SYSTEMATIC REVIEW article
Sec. Autoimmune and Autoinflammatory Disorders
Volume 10 - 2019 | https://doi.org/10.3389/fimmu.2019.02349
The Impact of Obesity on Thyroid Autoimmunity and Dysfunction: A Systematic Review and Meta-Analysis
- 1Department of Endocrinology & Rheumatology, Shanghai University of Medicine & Health Sciences Affiliated Zhoupu Hospital, Shanghai, China
- 2Department of Endocrinology, Jinshan Hospital of Fudan University, Shanghai, China
Background: To help inform decision making in the clinical setting, we carried out a systematic review and meta-analysis to estimate the association of thyroid disease risks with obesity.
Methods: Pubmed, Embase, Web of Science, Cochrane database and Google Scholar electronic databases were searched from inception to October 31, 2018 without language restrictions to explore the relationship between thyroid disorders and obesity. The relative risk (RR) or odds risk (OR) for thyroid disorders were pooled using the SPSS and STATA software.
Results: A total of 22 studies were included in the study. (1) Meta-analysis showed that obesity was significantly associated with an increased risk of hypothyroidism (RR = 1.86, 95% CI 1.63–2.11, P < 0.001). Meta-analyses after stratification further showed that obese population had increased risks of overt hypothyroidism (RR = 3.21, 95% CI 2.12–4.86, P < 0.001) and subclinical hypothyroidism (RR = 1.70, 95% CI 1.42–2.03, P < 0.001). (2) Further meta-analysis also showed obesity was clearly associated with Hashimoto's thyroiditis (RR = 1.91, 95% CI 1.10–3.32, P = 0.022), but not with Graves' disease. (3) In the meta-analysis of antibodies, obesity was correlated with positive thyroid peroxidase antibody (TPOAb) (RR = 1.93, 95% CI 1.31–2.85, P = 0.001), but not with positive thyroglobulin antibody (TGAb).
Conclusions: Obesity was significantly related to hypothyroidism, HT, and TPOAb, implying that prevention of obesity is crucial for thyroid disorders.
Systematic Review Registration: PROSPERO: CRD42018096897.
Since the rise of obesity epidemic worldwide, obesity has gained increasing attention and been regarded as a significant public health challenge globally for its wide-ranging adverse consequences on human health such as increased risks of diabetes (1), cardiovascular disease (2), and cancers (3).
The incidence of thyroid disorders, which mainly include thyroid dysfunctions and autoimmune thyroid diseases (AITDs), is increasing in these years. Thyroid dysfunctions include hyperthyroidism and hypothyroidism (4), both of which can be categorized into subclinical (only with changes in TSH) and overt stages (with changes in both TSH and thyroid hormones). AITDs, one of the most common autoimmune diseases, are characterized by autoantibodies against thyroid antigens, such as TSH receptor antibody (TRAb), thyroid peroxidase antibody (TPOAb), and thyroglobulin antibody (TGAb). They have two principal subtypes: Graves' disease (GD) and Hashimoto's thyroiditis (HT), which hold different clinical manifestations though have similar immunogenetic mechanisms (5). Patients with thyroid disorders also have a high risk of other non-thyroid diseases, such as cardiovascular diseases, cancer, obesity, and adverse pregnancy outcomes (6–9). Patients with thyroid dysfunctions or Graves' disease need long-term medical therapy or surveillance to optimize prognosis (10, 11). Identifying risk factors for thyroid disorders may help clinicians recognize individuals at risk for or with subclinical thyroid disorders and provide immediate treatment to improve patients' outcomes, and is crucial for elucidating the underlying pathophysiological mechanisms of these thyroid disorders.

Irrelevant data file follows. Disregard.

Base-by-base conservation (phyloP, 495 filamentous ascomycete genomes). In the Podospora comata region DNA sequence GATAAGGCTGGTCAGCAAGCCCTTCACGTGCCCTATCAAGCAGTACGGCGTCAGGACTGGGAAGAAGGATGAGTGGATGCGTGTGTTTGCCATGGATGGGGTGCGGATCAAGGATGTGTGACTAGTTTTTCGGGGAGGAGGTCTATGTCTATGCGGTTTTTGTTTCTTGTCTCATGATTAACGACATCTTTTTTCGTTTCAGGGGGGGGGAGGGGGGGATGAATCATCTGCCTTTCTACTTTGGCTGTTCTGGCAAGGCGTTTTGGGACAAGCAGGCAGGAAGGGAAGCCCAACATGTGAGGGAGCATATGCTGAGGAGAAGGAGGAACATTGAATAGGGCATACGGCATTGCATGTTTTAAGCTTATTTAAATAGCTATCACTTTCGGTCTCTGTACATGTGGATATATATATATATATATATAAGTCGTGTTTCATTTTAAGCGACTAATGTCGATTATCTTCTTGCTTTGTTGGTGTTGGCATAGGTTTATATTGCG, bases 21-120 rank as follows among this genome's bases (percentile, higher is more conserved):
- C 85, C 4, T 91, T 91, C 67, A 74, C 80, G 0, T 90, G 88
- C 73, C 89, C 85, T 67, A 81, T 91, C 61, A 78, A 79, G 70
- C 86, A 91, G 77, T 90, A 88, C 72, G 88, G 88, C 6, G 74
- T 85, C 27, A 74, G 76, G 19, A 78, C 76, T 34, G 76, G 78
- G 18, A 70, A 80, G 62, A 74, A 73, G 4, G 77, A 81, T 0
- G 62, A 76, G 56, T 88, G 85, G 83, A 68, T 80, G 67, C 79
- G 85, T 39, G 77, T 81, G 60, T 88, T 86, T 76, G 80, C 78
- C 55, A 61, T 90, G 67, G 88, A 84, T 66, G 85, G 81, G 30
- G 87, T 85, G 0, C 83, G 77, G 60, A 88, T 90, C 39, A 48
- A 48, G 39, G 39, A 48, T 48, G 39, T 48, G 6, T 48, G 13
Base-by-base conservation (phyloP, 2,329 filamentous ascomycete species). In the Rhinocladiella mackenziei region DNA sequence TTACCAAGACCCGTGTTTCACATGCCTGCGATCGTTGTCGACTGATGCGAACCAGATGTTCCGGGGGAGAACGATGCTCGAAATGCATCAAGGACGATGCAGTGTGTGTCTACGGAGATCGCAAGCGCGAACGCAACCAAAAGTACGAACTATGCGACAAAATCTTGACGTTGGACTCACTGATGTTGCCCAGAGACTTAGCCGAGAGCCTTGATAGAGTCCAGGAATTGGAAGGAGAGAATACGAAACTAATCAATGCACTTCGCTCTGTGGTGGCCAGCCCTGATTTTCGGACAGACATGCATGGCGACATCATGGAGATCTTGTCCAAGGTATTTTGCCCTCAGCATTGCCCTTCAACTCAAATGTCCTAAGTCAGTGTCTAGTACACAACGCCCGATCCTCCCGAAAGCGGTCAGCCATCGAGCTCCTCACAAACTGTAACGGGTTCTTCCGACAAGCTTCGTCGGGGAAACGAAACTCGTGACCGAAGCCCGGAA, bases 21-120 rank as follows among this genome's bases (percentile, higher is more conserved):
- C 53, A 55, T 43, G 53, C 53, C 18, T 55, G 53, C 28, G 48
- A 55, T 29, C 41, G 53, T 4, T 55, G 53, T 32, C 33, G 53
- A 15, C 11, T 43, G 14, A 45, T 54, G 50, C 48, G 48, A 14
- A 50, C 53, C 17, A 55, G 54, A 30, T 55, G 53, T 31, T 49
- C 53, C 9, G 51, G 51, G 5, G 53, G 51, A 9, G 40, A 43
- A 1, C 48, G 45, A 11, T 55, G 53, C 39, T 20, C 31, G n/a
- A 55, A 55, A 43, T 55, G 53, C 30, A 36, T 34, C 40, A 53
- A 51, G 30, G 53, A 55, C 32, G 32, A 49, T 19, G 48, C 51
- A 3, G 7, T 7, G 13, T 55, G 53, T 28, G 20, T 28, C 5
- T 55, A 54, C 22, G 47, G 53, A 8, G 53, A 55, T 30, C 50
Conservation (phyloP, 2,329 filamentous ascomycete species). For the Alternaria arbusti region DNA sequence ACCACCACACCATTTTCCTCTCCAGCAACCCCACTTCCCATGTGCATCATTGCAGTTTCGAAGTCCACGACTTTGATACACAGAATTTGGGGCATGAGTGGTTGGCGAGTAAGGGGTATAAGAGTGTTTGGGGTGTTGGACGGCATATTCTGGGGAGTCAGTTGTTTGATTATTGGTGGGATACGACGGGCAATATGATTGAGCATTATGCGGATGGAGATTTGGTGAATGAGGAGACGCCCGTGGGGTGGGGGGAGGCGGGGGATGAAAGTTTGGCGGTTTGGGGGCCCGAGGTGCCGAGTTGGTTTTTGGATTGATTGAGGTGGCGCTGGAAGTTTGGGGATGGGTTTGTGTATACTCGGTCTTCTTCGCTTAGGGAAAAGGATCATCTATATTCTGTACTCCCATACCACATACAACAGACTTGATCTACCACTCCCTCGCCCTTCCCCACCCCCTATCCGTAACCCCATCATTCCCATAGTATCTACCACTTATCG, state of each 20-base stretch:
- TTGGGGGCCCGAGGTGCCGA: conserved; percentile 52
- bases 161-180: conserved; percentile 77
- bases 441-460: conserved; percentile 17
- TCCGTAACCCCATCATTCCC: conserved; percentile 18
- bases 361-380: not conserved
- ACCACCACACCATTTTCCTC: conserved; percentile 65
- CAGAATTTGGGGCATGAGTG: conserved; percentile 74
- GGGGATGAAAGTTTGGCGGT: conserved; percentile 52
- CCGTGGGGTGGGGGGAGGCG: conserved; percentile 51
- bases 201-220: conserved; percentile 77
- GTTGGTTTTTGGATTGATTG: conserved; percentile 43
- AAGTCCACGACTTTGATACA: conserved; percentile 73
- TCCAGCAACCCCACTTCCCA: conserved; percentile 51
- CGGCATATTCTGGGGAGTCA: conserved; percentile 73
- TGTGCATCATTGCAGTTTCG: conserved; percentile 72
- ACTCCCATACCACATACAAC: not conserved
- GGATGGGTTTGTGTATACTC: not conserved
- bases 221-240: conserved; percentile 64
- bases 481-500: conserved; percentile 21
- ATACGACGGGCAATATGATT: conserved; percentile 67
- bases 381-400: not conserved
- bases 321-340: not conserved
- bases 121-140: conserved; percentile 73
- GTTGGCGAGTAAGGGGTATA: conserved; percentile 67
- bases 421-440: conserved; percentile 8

Although previous studies have revealed that immune dysfunction, environmental elements and genetic factors all contribute to the pathogenesis of thyroid disorders, their pathology is not yet completely clear. It is well-known that obesity is associated with changes in hormones including thyroid-stimulating hormone (TSH) and thyroid hormones and is accompanied by several endocrine and metabolic diseases (12, 13). In clinic, it is well-known that hypothyroidism may induce obesity, so we propose a hypothesis that the relationship between obesity and thyroid disease may be bidirectional. Furthermore, if this relationship is bidirectional and if obesity indeed influences the risk of thyroid disorders, it is still incompletely elucidated how obesity influences the risk of thyroid dysfunctions and impacts the risk of thyroid autoimmunity. Although some studies have reported that obesity may be associated with dysfunctions of thyroid immunity and thyroid gland (14–16), these results are not entirely the same and even controversial. In addition, some of these studies have a relatively small sample size. Therefore, in this study, we conducted a systematic review and meta-analysis with aims to review the influence of obesity on thyroid diseases and uncover their association.